Reality check

Check the message boards or turn the radio dial and the chatter around Houston seems to indicate a restlessness amongst Texans fans.

Free agency is nearly three weeks old but where's the sizzle? What happened to last year, when the Texans were signing players from all around the league? Where is all that extra salary cap money going?

True, the Texans have thus far signed just one unrestricted free agent from another team -- former Jaguars right tackle Zach Wiegert. At this point last year, Houston had signed five UFAs, including the likes of wide receiver Corey Bradford, center Steve McKinney and linebacker Kailee Wong.

But one year can represent an eternity in the NFL. The Texans are no longer an expansion team, yet they don't want to deviate from their original long-term plan. And that means a different off-season approach for Houston as it enters its second campaign.

"In year two we're on the side of caution and being conservative, because we're still trying to build a football team," Texans general manager Charley Casserly said. "There will be a point where we won't be as conservative as we are right now. That point will come when we know more what we have as a football team. That is kind of philosophically where we are right now."

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The Texans inked Wiegert on Mar. 1.

The Texans entered March with modest but specific goals. One was upgrading the offensive line, which yielded 76 sacks last season. When Young refused Houston's initial contract offer, the Texans quickly signed Wiegert, who has 89 career starts at tackle and guard over eight seasons. The Texans then traded one of their fifth-round draft picks for Patriots right tackle Greg Randall, who started for New England for its 2001 championship run before losing his starting slot last season.

If five-time Pro Bowl left tackle left tackle Tony Boselli returns from his shoulder injury as expected, the line looks significantly improved from 2002.

The second goal was to upgrade the running back position. The Texans ranked 31st in the league last season, averaging just 84.2 rushing yards per game. But the running back crop was fair at best, both in free agency and the draft. The Texans courted former Redskins Pro Bowler Stephen Davis, but Davis opted to sign with the Panthers last week. Houston is still in discussion with former Jaguars running back Stacey Mack and James Allen, who rushed for 519 and caught 47 passes for the Texans last season.

The third goal for the Texans was to retain their own free agents, something they didn't have top worry about as an expansion team last year. Posey bolted for Buffalo in the first few hours of free agency, but Houston has since held its ground. The Texans re-signed linebacker Jay Foreman, their leading tackler in 2002, and strong safety Eric Brown. Houston also inked four backups from its defense in cornerback Jason Bell, cornerback Pat Dennis, defensive end Corey Sears and free safety Kevin Williams.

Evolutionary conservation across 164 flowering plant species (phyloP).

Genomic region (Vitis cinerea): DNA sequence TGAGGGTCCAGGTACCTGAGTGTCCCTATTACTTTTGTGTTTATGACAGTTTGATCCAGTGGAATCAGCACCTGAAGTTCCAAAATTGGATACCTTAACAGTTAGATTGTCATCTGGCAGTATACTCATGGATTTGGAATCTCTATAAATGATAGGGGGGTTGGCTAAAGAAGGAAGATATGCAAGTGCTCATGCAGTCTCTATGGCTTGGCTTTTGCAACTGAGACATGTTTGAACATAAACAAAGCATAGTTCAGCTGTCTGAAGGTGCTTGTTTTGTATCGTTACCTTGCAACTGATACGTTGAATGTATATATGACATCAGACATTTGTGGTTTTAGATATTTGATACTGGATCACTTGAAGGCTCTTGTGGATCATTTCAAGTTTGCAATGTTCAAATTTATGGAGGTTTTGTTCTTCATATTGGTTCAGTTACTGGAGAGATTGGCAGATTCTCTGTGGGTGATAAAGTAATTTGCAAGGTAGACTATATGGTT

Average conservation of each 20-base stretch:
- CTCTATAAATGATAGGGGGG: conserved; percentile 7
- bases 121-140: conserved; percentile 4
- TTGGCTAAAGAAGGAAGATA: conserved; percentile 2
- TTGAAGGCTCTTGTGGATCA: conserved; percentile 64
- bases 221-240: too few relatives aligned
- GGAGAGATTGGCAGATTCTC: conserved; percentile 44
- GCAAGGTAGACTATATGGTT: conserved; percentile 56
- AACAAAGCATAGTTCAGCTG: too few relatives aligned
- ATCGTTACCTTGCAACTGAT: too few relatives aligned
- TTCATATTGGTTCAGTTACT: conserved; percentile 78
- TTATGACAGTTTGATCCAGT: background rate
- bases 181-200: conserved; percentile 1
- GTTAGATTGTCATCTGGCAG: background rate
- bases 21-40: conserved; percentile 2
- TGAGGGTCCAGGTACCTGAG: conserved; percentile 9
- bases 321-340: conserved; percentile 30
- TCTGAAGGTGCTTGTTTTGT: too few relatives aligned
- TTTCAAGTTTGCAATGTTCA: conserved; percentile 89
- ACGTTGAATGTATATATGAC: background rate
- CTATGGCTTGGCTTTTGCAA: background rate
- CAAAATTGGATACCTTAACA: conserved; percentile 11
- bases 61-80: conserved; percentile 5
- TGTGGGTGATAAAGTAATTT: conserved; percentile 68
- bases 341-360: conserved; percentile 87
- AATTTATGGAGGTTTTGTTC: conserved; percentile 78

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Foreman led the Texans with 193 tackles in 2002.

Big-splash signings? Not exactly. But keeping the defense intact while the league's youngest offense continues to grow is crucial to Houston's long-term success.

And don't be fooled by the reported salary cap figures. Most reports have the Texans $15-16 million under the $75 million cap. But Casserly reminds us that amount can be eaten up quickly.

"You have to understand the cap," he said. "Right now, if you look on a published report, we have $15 million of cap room, which I think there's only two teams in the league that have more cap room than us.

"However, that $15 million gets eaten up rather quickly from the following things: One, four million of that is for Tony Boselli's incentives if he plays. Now, can you pay him next year? Yes, you can pay him next year. But you have to pay him if he plays. And we're optimistic he's going to earn that money.

"Second thing is, David Carr, as the first pick of the draft, in his second year has an acceleration of a signing bonus from the first year of five million. That doesn't show up on the cap but you have to have the money to pay for it. So that's $9 million right there."

Then there's the upcoming draft, which also has to be factored into the equation.

"Our first and second-round picks will equal three million on the cap," Casserly said. "Two million in addition gets eaten up for injured reserve, practice squad and the 52nd and 53rd player and the rest of the draft choices. That's hidden money that's going to come later that we have to allow for.

"Now can you push some of that to next year? Sure you can. But as you go forward, you have players that need to sign next year. One of which is (defensive end) Gary Walker. That's why when you look at $15 million and reality, that's reality."

Speaking of the draft, the Texans again have the luxury of extra picks this year -- 13 in all after the trade for Randall. The Texans know that consistently good teams build primarily through the draft. The players you draft don't make the big money until four years down the road, which allows you to lower costs while developing your own talent.

"What we have to do is figure out where those 13 draft choices fit into our football team going forward instead of going out and spending money on certain free agents," Casserly said. "So that's one of the things we're trying to do, figure in our draft choices to all of this, but without knowing who we're going to draft and at what position.

"That's hard to do."

         Nobody
         said the expansion road to contender status was easy. But the Texans
         appear to be on the right track. Even if that track isn't dominating
         the headlines.<span>  </span>
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